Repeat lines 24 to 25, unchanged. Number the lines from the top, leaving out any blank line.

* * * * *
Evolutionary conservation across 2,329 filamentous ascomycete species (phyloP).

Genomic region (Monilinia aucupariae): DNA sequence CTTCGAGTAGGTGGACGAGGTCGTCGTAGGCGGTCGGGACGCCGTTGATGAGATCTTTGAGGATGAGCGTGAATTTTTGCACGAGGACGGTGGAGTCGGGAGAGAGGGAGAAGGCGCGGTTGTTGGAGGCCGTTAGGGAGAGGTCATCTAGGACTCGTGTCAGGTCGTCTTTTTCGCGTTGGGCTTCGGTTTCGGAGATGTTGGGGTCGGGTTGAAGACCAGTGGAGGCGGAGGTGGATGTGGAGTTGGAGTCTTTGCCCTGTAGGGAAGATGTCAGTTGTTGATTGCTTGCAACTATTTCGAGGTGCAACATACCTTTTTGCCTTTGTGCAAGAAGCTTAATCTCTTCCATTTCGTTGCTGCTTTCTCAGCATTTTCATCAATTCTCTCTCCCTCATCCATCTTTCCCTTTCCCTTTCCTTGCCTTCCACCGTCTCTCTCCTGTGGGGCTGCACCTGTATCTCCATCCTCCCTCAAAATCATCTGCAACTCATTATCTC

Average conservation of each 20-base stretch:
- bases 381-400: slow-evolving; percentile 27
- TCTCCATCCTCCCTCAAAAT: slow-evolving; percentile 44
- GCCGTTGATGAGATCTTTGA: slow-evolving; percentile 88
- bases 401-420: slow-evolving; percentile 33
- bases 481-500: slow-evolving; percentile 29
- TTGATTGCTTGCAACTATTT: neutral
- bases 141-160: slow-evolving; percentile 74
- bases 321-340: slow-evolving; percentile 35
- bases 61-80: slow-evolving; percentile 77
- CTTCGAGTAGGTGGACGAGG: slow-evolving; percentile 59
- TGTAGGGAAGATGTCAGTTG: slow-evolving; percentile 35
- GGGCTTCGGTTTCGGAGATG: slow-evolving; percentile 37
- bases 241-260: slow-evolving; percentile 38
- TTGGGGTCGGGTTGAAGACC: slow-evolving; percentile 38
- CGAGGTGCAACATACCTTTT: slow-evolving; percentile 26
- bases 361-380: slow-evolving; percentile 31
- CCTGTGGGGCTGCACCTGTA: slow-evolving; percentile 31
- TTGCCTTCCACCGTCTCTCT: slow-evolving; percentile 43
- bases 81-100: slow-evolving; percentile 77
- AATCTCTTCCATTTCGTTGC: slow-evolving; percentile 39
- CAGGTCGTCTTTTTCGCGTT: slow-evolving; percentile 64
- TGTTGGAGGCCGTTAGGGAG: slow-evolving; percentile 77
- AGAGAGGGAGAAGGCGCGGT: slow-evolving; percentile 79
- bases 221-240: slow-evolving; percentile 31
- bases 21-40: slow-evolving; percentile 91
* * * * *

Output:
- CAGGTCGTCTTTTTCGCGTT: slow-evolving; percentile 64
- TGTTGGAGGCCGTTAGGGAG: slow-evolving; percentile 77